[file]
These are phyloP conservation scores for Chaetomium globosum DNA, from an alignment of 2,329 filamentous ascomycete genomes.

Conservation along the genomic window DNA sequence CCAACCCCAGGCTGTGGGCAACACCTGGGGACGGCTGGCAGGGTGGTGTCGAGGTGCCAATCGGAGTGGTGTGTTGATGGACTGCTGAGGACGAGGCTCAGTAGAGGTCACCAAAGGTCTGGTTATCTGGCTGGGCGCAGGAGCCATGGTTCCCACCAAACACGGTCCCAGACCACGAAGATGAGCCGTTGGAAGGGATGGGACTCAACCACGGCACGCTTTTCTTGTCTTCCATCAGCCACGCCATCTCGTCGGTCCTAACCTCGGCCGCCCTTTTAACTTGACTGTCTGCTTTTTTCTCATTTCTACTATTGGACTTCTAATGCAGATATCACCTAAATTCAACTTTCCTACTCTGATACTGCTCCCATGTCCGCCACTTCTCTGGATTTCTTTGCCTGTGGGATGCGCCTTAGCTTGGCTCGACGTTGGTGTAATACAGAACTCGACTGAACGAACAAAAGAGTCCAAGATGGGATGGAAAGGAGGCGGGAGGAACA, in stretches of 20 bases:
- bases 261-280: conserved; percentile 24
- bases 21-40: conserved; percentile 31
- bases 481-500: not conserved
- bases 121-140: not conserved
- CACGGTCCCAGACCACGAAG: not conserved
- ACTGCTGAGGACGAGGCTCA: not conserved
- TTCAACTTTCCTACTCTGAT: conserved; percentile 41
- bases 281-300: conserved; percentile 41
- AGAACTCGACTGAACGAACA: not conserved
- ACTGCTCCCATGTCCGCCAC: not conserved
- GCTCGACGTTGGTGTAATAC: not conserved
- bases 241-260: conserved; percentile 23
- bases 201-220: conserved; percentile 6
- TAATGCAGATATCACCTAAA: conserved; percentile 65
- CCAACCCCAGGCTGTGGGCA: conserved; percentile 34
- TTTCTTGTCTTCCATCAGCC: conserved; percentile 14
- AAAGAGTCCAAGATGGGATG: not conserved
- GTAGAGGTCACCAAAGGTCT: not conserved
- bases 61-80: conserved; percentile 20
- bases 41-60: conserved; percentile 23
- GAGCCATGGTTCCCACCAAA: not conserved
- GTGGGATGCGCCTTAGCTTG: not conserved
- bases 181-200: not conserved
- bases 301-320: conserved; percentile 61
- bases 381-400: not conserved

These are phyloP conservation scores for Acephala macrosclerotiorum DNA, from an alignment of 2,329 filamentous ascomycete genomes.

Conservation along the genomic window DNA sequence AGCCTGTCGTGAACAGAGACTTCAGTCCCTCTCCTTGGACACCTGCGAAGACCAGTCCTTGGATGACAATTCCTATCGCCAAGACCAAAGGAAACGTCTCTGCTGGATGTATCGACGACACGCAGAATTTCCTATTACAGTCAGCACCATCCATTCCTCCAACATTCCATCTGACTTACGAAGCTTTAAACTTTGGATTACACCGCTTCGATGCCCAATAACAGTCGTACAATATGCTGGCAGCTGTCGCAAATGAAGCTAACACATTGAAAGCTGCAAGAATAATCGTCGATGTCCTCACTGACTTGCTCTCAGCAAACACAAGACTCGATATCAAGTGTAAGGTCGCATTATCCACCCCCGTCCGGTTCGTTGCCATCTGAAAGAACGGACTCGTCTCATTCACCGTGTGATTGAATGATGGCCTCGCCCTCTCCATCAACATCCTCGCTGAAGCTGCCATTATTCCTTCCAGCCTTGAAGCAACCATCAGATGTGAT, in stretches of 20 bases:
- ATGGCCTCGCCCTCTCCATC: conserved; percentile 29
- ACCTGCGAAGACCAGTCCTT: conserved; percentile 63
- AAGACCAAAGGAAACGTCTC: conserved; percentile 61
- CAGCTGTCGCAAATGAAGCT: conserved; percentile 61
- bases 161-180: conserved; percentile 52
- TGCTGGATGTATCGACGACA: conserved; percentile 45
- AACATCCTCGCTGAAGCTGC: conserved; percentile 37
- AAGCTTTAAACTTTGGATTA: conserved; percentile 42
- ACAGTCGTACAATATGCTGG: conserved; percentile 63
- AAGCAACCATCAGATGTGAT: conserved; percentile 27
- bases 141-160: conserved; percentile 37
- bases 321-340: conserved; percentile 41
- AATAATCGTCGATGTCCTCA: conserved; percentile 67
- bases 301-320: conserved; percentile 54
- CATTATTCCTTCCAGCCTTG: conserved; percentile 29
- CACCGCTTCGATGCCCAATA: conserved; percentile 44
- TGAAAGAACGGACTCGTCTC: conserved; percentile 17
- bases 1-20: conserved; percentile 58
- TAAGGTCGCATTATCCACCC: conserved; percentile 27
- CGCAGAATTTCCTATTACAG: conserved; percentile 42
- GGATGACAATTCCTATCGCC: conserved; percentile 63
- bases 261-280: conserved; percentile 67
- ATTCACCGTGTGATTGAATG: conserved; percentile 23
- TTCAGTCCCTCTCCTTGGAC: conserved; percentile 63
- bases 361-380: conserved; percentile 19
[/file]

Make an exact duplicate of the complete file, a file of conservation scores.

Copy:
These are phyloP conservation scores for Chaetomium globosum DNA, from an alignment of 2,329 filamentous ascomycete genomes.

Conservation along the genomic window DNA sequence CCAACCCCAGGCTGTGGGCAACACCTGGGGACGGCTGGCAGGGTGGTGTCGAGGTGCCAATCGGAGTGGTGTGTTGATGGACTGCTGAGGACGAGGCTCAGTAGAGGTCACCAAAGGTCTGGTTATCTGGCTGGGCGCAGGAGCCATGGTTCCCACCAAACACGGTCCCAGACCACGAAGATGAGCCGTTGGAAGGGATGGGACTCAACCACGGCACGCTTTTCTTGTCTTCCATCAGCCACGCCATCTCGTCGGTCCTAACCTCGGCCGCCCTTTTAACTTGACTGTCTGCTTTTTTCTCATTTCTACTATTGGACTTCTAATGCAGATATCACCTAAATTCAACTTTCCTACTCTGATACTGCTCCCATGTCCGCCACTTCTCTGGATTTCTTTGCCTGTGGGATGCGCCTTAGCTTGGCTCGACGTTGGTGTAATACAGAACTCGACTGAACGAACAAAAGAGTCCAAGATGGGATGGAAAGGAGGCGGGAGGAACA, in stretches of 20 bases:
- bases 261-280: conserved; percentile 24
- bases 21-40: conserved; percentile 31
- bases 481-500: not conserved
- bases 121-140: not conserved
- CACGGTCCCAGACCACGAAG: not conserved
- ACTGCTGAGGACGAGGCTCA: not conserved
- TTCAACTTTCCTACTCTGAT: conserved; percentile 41
- bases 281-300: conserved; percentile 41
- AGAACTCGACTGAACGAACA: not conserved
- ACTGCTCCCATGTCCGCCAC: not conserved
- GCTCGACGTTGGTGTAATAC: not conserved
- bases 241-260: conserved; percentile 23
- bases 201-220: conserved; percentile 6
- TAATGCAGATATCACCTAAA: conserved; percentile 65
- CCAACCCCAGGCTGTGGGCA: conserved; percentile 34
- TTTCTTGTCTTCCATCAGCC: conserved; percentile 14
- AAAGAGTCCAAGATGGGATG: not conserved
- GTAGAGGTCACCAAAGGTCT: not conserved
- bases 61-80: conserved; percentile 20
- bases 41-60: conserved; percentile 23
- GAGCCATGGTTCCCACCAAA: not conserved
- GTGGGATGCGCCTTAGCTTG: not conserved
- bases 181-200: not conserved
- bases 301-320: conserved; percentile 61
- bases 381-400: not conserved

These are phyloP conservation scores for Acephala macrosclerotiorum DNA, from an alignment of 2,329 filamentous ascomycete genomes.

Conservation along the genomic window DNA sequence AGCCTGTCGTGAACAGAGACTTCAGTCCCTCTCCTTGGACACCTGCGAAGACCAGTCCTTGGATGACAATTCCTATCGCCAAGACCAAAGGAAACGTCTCTGCTGGATGTATCGACGACACGCAGAATTTCCTATTACAGTCAGCACCATCCATTCCTCCAACATTCCATCTGACTTACGAAGCTTTAAACTTTGGATTACACCGCTTCGATGCCCAATAACAGTCGTACAATATGCTGGCAGCTGTCGCAAATGAAGCTAACACATTGAAAGCTGCAAGAATAATCGTCGATGTCCTCACTGACTTGCTCTCAGCAAACACAAGACTCGATATCAAGTGTAAGGTCGCATTATCCACCCCCGTCCGGTTCGTTGCCATCTGAAAGAACGGACTCGTCTCATTCACCGTGTGATTGAATGATGGCCTCGCCCTCTCCATCAACATCCTCGCTGAAGCTGCCATTATTCCTTCCAGCCTTGAAGCAACCATCAGATGTGAT, in stretches of 20 bases:
- ATGGCCTCGCCCTCTCCATC: conserved; percentile 29
- ACCTGCGAAGACCAGTCCTT: conserved; percentile 63
- AAGACCAAAGGAAACGTCTC: conserved; percentile 61
- CAGCTGTCGCAAATGAAGCT: conserved; percentile 61
- bases 161-180: conserved; percentile 52
- TGCTGGATGTATCGACGACA: conserved; percentile 45
- AACATCCTCGCTGAAGCTGC: conserved; percentile 37
- AAGCTTTAAACTTTGGATTA: conserved; percentile 42
- ACAGTCGTACAATATGCTGG: conserved; percentile 63
- AAGCAACCATCAGATGTGAT: conserved; percentile 27
- bases 141-160: conserved; percentile 37
- bases 321-340: conserved; percentile 41
- AATAATCGTCGATGTCCTCA: conserved; percentile 67
- bases 301-320: conserved; percentile 54
- CATTATTCCTTCCAGCCTTG: conserved; percentile 29
- CACCGCTTCGATGCCCAATA: conserved; percentile 44
- TGAAAGAACGGACTCGTCTC: conserved; percentile 17
- bases 1-20: conserved; percentile 58
- TAAGGTCGCATTATCCACCC: conserved; percentile 27
- CGCAGAATTTCCTATTACAG: conserved; percentile 42
- GGATGACAATTCCTATCGCC: conserved; percentile 63
- bases 261-280: conserved; percentile 67
- ATTCACCGTGTGATTGAATG: conserved; percentile 23
- TTCAGTCCCTCTCCTTGGAC: conserved; percentile 63
- bases 361-380: conserved; percentile 19